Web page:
A SCOTTISH Borders councillor this week stands accused of using the kind of emotive language more akin to that of right-wing political groups.
And it is set to ignite a blazing row when councillors meet for the monthly full meeting of Scottish Borders Council today at its headquarters in Newtown St Boswells.
Galashiels and District councillor Sandy Aitchison, from The Borders Party, has lodged a question with council officials to be asked at today’s meeting.
In his question, Councillor Aitchison states that since the Additional Support for Learning Act of 2004, English language training is a right of all immigrant children.
And his question continues: “Due to the massive increase in immigration into the Borders, what extra provision is being proposed by Scottish Borders Council to provide a better service for the benefit of immigrant children, indigenous children and the staff who are providing an excellent service with the limited resources available to them?”
But the use of terms such as “immigrant” and “indigenous” when it comes to discussing children has provoked outrage from SBC education spokesperson and LibDem councillor for Tweeddale West, Catriona Bhatia.
Councillor Bhatia says she is horrified at the emotive and inappropriate language used by Mr Aitchison in his question to council.
She told TheSouthern this week: “Councillor Aitchison refers to ‘the massive increase in immigration into the Borders’ and asks about services for ‘immigrant’ children and ‘indigenous’ children.
“Councillor Aitchison is using the emotive language of the far right which has no place in Borders. It is quite legitimate to ask about how the council is supporting children who do not have English as a first language, but to label children as either ‘immigrant’ or ‘indigenous’ is absolutely abhorrent.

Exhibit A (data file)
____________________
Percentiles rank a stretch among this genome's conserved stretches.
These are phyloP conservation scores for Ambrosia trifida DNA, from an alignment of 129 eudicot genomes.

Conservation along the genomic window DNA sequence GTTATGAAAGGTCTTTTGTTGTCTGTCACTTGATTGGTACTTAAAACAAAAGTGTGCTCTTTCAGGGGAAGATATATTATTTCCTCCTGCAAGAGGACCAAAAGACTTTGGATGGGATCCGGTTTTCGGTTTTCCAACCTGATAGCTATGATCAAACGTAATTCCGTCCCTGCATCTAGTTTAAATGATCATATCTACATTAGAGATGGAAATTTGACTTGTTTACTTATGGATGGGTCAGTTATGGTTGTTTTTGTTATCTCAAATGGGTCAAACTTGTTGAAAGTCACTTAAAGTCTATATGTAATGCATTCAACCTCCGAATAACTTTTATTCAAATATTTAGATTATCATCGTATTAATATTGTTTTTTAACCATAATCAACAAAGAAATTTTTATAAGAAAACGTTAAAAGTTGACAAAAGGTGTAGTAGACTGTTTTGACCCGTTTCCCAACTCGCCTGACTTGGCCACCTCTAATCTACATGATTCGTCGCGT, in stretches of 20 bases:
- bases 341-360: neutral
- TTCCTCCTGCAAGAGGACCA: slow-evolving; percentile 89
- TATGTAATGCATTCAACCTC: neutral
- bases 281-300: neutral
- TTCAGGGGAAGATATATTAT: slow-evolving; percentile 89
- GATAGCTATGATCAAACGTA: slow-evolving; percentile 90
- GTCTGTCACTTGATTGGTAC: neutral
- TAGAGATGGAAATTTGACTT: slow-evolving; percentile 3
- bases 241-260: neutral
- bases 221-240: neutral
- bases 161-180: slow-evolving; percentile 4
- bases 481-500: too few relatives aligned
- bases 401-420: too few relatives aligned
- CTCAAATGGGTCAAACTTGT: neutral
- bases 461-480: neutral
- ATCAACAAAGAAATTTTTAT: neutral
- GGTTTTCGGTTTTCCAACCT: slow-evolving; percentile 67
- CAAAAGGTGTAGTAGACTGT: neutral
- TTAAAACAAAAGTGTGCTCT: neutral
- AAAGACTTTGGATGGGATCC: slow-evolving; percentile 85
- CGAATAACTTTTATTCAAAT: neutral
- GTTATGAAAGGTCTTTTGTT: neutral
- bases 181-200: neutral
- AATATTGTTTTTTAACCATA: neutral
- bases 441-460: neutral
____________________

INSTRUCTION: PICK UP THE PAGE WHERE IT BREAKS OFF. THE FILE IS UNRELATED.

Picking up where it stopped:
“The educational needs and support requirements of individual children are assessed and supported, and the resources required to do that are continually reviewed.”
The latest available figures show that there has been a seven per cent increase in migrant workers coming into the Scottish Borders from overseas in the past year.
“Hardly a ‘massive increase in immigration’!” says Mrs Bhatia.
“That equals 740 individuals and is not seven per cent of the population. The number of migrant workers represents 0.6 per cent of Borders’ population,” she said.
This rise includes people who have English as a first language as well those for whom English is not their first language.
One organisation which does use the language of the far right is the British National Party, which contested the South of Scotland seat at the 2004 European elections.
Out of the vote in those elections, in the two Borders constituencies that are included in the South of Scotland region, the BNP polled only 406 votes.
However, it sees no inappropriateness in Mr Aitchison using the language he has in his question.
“It is somewhat ironic that the term ‘indigenous’ is categorised as ‘abhorrent and illegitimate,’ BNP press spokesman Simon Darby told TheSouthern this week.
“It is a strange form of anti-racism that seeks to imply that the Scottish and English people alike are forbidden to claim their own identity while they are simultaneously replaced in their own land.
“Thankfully, the British people are growing very weary of the fallacious liberal argument and the exploitation of our sense of fair play and altruism by which it is spread.”
Despite repeated attempts, neither Mr Aitchison nor his Borders Party boss, Nicholas Watson, were contactable before we went to press yesterday.